Interesting articles about VR – week #22

Valve’s New Site Affirms Role of VR in Company’s Future, Teases “Top secret” Games

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“We make games, Steam, and hardware. Join us,” says the first line of Valve’s newly redesigned website—in big bold red letters—bringing its look more in line with 2010’s design language than the previous version that screamed ‘late 2000’s’. Along with the new look is a clear emphasis on hardware as a central part of Valve’s future, with VR positioned as the cutting edge of the company’s work.


Google and Facebook are now tantalizingly close to solving VR

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Something big happened last week, and I’m not sure anyone really noticed. Both Facebook and Lenovo (with partner Google) released new VR headsets: the Oculus Go ($200) and the Mirage Solo ($400) respectively. Just like plenty of other VR headsets, these devices allow you to fly over mountains in a squirrel suit, watch YouTube on a 100-foot screen, and blast zombies to smithereens.


In-Depth: Therapeutic VR in 2018 is no longer just a distraction (therapy)

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Although it hasn’t yet established its place as a mainstream treatment modality, virtual reality has grown from an interesting diversion into a frequent topic of conversation within digital health. As researchers continue to dig their teeth into the immersive technology, it’s becoming clear that this new tool, often associated with video gaming and entertainment, could play a role in addressing some of the long-standing issues of the healthcare industry.


Google AR headset “A65” tipped to rival HoloLens

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Google is reportedly developing a standalone Augmented Reality headset to take on Microsoft HoloLens, a cable-free system that does not require a tethered PC to drive it. The rumors come after the launch of the first standalone Daydream headset, the Lenovo Mirage Solo, which packages a full virtual reality system into a single wearable.


Report: Google is Developing a Standalone AR Headset to Rival HoloLens

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Google is allegedly developing a standalone augmented reality headset that aims to offer users a tethereless AR experience, German tech publication WinFuture reports. 
WinFuture maintains they’ve obtained documents proving the existence of the Google AR headset project, which internally carries the code name ‘A65’. The headsets is said to rely on processors built by Qualcomm, and much like Microsoft’s HoloLens headset, Google A65 is said to function without a tether to a PC, and pack several camera sensors a microphones, offer vocal input.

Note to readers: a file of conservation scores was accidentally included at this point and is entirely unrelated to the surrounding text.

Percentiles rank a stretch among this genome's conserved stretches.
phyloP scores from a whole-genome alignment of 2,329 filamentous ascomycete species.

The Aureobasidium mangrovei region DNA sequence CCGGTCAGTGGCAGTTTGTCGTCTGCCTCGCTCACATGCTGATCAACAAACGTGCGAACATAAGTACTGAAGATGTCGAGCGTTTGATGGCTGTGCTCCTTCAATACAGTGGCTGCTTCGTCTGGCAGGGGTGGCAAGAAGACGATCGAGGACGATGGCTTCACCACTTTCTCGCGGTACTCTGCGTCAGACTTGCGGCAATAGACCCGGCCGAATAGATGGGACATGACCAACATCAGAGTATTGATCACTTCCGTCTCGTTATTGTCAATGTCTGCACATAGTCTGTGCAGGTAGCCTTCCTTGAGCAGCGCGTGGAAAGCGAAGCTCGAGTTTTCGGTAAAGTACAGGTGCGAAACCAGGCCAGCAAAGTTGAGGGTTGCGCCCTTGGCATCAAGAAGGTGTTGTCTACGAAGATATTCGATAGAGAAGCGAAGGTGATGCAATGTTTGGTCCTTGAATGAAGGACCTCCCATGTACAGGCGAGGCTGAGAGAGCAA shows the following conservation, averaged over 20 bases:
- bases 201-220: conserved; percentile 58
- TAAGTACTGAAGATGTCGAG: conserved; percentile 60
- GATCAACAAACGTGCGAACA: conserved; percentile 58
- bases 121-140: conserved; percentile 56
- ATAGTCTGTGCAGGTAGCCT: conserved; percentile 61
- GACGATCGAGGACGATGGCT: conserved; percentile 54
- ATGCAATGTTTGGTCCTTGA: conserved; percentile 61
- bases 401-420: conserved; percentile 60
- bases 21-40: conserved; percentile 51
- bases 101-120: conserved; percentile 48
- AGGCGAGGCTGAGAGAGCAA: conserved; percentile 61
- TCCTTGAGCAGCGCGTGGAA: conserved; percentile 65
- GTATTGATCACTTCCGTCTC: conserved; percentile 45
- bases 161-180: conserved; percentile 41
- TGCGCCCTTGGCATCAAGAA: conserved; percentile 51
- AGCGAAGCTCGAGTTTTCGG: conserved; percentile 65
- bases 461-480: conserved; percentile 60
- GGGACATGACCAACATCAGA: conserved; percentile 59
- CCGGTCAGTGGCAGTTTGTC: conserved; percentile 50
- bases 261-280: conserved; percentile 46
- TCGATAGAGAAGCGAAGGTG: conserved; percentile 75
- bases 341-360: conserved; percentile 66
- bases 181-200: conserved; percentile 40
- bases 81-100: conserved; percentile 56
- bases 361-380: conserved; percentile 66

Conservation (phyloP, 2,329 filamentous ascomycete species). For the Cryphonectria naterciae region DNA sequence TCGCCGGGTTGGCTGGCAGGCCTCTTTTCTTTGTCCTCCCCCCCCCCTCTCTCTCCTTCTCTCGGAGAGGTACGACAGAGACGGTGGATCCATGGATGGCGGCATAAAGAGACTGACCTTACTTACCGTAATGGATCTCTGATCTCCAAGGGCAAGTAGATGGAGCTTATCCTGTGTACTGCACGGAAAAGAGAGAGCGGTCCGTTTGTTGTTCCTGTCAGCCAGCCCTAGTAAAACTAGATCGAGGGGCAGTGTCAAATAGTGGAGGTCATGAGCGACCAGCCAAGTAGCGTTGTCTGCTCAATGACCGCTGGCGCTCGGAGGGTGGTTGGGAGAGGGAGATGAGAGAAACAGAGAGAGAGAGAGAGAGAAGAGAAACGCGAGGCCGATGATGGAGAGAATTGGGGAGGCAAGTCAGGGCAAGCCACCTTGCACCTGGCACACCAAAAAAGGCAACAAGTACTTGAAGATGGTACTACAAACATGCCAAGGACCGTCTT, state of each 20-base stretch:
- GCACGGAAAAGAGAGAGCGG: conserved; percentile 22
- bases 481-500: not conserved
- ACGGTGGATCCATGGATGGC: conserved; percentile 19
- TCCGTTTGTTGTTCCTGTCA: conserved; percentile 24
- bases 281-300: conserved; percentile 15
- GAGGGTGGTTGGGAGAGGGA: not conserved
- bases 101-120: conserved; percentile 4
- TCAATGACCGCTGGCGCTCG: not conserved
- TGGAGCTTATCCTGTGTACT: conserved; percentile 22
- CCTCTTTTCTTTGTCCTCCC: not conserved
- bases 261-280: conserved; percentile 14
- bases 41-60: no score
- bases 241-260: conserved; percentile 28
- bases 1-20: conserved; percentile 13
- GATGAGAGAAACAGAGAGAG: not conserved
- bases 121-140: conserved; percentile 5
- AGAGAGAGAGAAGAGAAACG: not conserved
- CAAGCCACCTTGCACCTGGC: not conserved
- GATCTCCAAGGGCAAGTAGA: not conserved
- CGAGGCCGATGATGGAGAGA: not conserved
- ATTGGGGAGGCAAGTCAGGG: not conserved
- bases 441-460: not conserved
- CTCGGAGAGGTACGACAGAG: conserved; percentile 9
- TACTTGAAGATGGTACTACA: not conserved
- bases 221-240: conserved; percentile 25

Social VR’s best platform is the open web, not walled gardens

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That mainstream appeal for VR continues to elude the mixed reality industry in Western markets is a point I touched on last week when I encouraged startups to embrace China as a go-to-market. I don’t think it’s so much a case of the Asian market being some anomaly that defies the laws of the hype cycle model but, rather, that its industry is more fluid in adapting and aligning itself to its audience than industry leaders are in the West.


How AR and VR Will Revolutionize the Classroom

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With our business and personal lives moving to the digital environment, it makes sense that education — from elementary school through to college, trade schools, and professional development courses — will also migrate to a more technologically focused model. And that includes the influence that virtual and augmented reality will wield in the classroom over the next decade.


27 Ways To Tell A Story In VR

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Guess what? Virtual reality is finally here.  
Various companies have released goggles, motion tracking technology, omni-directional treadmills.


Beyond the Joystick: Companies Building the Future of VR Locomotion

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In Ready Player One’s opening act, Steven Spielberg sets the stage for the capabilities of 2045’s VR hardware. We get to see a VR headset, facial tracking gear, haptic gloves and bodysuit, and most importantly for Wade’s sprinting, an omnidirectional treadmill.


Top 20 Free VR Games (on Steam) – Oculus Rift – HTC Vive

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Cherry-picked for you by Ben Plays VR


 

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